'This is the greatest foot race in the world'
Sujung Cheong, 55, of Korea, stood in front of the Korean Presbyterian Church in Hopkinton, where she had just received blessings. She surveyed the runners and spectators who were making their way to the starting line.
“A lot of people said, ‘One day, try Boston,’ ” Cheong said. This year, the eight-year veteran runner decided to follow their advice.
“I pray everybody enjoys it,” she said.
Families gathered on the Hopkinson Common clutching signs and balloons. The sound of clanging cowbells and the smell of fried dough filled the air. Runners stretched in the grass and ran practice sprints.
“This is the greatest foot race in the world,” said Brian Fagan, 39, who traveled with his friends from Austin, Texas, to participate in the Boston Marathon. “The atmosphere, the people, the energy . . . it’s recognized worldwide.”
Still, the memories of the 2013 Boston Marathon bombing remain in the minds of most runners.
“I think about it as a runner,” said Fagan. “It magnifies how big of an event this is for everybody who does it. I come here to run my best race.”
For many families in Hopkinton, watching the marathon is an annual tradition.
“My grandparents live across the street,” said Brittany Hill, 23, who along with her cousins had been a spectator every year for years. But this year Hill decided to run, and her cousin, Lisa Hindes, 36, will cheer her on.
“Every year we would come,” said Hill. “It’s inspiring to see so many people support each other, and all of the people who are here as spectators who don’t have to be here.”
Hill, who is a Boston nurse, is running for the Milford Police Department’s efforts to raise money to stop sudden infant death syndrome. This is her first marathon.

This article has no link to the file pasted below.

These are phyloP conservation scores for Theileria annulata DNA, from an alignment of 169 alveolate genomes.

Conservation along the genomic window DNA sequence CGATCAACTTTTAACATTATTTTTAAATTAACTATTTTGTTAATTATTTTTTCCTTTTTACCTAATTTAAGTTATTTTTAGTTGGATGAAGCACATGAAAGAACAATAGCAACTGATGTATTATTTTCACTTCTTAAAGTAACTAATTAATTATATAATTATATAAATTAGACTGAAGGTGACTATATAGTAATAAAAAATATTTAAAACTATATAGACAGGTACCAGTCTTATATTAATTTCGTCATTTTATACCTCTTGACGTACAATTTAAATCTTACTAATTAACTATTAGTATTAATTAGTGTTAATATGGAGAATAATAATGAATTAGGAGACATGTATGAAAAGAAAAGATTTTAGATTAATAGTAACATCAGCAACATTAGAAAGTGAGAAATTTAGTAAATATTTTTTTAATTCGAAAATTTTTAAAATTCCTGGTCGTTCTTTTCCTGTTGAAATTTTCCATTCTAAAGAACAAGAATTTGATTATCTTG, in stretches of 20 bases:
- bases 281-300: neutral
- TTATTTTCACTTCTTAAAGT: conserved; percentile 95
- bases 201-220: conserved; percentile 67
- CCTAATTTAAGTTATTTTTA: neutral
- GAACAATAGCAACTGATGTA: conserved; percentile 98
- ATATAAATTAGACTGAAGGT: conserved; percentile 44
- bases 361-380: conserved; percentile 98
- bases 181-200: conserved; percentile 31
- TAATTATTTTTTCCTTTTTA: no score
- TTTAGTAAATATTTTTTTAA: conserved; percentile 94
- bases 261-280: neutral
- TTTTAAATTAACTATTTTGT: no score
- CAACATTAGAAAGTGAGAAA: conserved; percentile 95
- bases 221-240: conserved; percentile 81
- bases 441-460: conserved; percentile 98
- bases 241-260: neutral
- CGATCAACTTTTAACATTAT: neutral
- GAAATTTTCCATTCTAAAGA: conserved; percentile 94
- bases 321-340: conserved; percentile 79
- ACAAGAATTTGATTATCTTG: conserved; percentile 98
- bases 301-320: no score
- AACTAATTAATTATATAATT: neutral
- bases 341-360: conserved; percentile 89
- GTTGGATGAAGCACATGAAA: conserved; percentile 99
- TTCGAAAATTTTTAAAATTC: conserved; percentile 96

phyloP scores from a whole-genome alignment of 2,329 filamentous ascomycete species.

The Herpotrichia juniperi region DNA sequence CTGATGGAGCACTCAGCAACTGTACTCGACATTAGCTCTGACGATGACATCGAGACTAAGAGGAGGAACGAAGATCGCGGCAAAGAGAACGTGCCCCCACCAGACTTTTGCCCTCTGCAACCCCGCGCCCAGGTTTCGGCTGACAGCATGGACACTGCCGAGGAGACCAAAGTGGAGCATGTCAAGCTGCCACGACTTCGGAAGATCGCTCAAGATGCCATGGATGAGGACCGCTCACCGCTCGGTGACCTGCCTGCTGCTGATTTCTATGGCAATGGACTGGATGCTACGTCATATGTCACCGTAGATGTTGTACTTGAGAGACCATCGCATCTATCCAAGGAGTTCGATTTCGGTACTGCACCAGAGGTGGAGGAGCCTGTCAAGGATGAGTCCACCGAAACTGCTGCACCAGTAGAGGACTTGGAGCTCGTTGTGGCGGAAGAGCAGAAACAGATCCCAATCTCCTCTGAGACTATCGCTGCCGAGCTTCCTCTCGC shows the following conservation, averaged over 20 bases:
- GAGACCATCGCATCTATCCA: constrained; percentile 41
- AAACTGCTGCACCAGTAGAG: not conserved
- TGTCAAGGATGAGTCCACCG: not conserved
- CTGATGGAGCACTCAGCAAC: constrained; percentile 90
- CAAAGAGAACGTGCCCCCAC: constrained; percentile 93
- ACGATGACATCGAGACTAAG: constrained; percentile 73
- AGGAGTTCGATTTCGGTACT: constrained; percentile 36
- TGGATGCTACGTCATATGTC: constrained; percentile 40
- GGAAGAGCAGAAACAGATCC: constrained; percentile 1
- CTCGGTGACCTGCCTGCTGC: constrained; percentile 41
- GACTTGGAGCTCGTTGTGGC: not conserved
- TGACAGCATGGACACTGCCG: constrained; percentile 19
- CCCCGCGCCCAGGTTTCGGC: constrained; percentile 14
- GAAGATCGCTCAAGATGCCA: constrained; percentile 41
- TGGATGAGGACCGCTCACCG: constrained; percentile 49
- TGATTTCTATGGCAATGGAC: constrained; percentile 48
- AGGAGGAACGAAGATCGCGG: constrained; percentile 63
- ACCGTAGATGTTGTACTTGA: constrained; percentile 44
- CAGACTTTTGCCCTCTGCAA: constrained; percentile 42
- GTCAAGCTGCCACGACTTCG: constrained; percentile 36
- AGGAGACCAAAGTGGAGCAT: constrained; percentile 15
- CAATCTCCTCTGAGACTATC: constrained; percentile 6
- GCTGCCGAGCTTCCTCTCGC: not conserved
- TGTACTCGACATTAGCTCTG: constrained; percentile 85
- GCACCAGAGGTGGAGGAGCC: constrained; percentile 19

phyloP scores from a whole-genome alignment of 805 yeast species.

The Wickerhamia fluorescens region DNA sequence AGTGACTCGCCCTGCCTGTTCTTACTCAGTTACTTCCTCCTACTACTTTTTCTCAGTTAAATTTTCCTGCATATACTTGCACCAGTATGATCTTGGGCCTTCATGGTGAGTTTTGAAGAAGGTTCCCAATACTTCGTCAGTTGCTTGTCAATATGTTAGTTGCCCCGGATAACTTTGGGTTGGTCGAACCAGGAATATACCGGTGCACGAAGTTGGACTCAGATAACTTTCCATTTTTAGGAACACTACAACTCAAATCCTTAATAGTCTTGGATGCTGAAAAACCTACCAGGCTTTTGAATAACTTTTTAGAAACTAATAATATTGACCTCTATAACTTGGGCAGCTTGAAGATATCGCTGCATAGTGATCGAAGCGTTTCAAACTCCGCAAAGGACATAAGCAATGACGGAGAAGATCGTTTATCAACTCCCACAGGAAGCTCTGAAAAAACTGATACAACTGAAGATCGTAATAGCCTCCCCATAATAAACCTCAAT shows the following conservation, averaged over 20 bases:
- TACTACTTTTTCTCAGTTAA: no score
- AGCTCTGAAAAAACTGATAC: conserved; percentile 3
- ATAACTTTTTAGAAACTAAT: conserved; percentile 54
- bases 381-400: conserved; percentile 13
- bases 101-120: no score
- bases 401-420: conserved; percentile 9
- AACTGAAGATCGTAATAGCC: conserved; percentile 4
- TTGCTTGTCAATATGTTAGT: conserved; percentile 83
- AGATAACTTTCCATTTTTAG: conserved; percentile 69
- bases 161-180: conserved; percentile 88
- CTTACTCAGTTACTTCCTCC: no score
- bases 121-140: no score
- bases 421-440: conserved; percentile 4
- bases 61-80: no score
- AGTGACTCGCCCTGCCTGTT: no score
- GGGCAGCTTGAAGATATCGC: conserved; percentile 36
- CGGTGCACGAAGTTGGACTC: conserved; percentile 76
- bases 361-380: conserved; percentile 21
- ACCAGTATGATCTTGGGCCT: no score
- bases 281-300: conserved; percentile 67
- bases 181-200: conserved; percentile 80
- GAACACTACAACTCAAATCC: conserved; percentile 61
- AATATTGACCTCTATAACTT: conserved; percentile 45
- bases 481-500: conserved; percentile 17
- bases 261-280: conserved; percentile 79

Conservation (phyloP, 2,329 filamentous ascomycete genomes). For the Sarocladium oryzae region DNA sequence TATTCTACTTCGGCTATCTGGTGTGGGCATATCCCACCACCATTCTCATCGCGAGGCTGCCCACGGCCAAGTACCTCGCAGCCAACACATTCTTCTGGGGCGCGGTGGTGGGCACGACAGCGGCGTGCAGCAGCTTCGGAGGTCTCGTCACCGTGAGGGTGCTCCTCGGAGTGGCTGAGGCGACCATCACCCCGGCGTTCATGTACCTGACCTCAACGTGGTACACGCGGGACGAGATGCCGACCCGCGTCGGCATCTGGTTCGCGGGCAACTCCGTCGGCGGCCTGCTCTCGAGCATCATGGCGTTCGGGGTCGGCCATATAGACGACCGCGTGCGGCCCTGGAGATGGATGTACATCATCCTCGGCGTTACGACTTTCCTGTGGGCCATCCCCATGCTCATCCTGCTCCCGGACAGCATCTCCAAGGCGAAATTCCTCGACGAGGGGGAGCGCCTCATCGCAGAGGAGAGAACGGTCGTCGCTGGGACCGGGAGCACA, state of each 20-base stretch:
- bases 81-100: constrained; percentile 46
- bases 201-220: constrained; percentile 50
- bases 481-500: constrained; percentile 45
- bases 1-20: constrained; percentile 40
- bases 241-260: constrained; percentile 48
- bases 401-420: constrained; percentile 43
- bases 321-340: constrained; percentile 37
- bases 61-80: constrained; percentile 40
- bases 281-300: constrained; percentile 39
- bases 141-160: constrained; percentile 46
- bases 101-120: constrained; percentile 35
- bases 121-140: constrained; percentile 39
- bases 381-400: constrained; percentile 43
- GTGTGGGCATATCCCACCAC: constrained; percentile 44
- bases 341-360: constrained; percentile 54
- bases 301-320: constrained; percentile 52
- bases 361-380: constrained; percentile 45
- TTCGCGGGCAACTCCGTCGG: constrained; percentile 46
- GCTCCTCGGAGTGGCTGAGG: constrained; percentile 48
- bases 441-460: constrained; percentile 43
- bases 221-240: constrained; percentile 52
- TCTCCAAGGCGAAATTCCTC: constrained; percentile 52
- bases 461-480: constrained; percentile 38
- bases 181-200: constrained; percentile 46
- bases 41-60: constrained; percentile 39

“Go long or go home,” she said with a smile as she stretched.
Four years ago when bombs exploded at the finish line, Hill had just left her post where she had been cheering on runners.
“The city as a whole was shaken up,” she recalled. “I think it was a time of great sorrow. As a nation everyone has made it Boston Strong and Boston One.”
“You run for your family, friends and charities, and for Boston as a whole and everyone affected [by the bombings],” she said.
Uniformed officers and servicemen filled the area. Officers with long guns stood along the sidelines and on top of buildings near the starting line, watching the crowd with binoculars.
Officers with dogs surveyed the area in the early morning hours before the marathon including around the John Warren Masonic Lodge, where runners for Boston Children Hospital gathered throughout the day.
“Look at the guys on the roof,” said Hon. Rev. Dennis Robinson, head of the lodge. “They’re marksman looking for any suspicious activity. The biggest thing is what you call a visual deterrent . . . it deters some people.”
— Jan Ransom, Globe Staff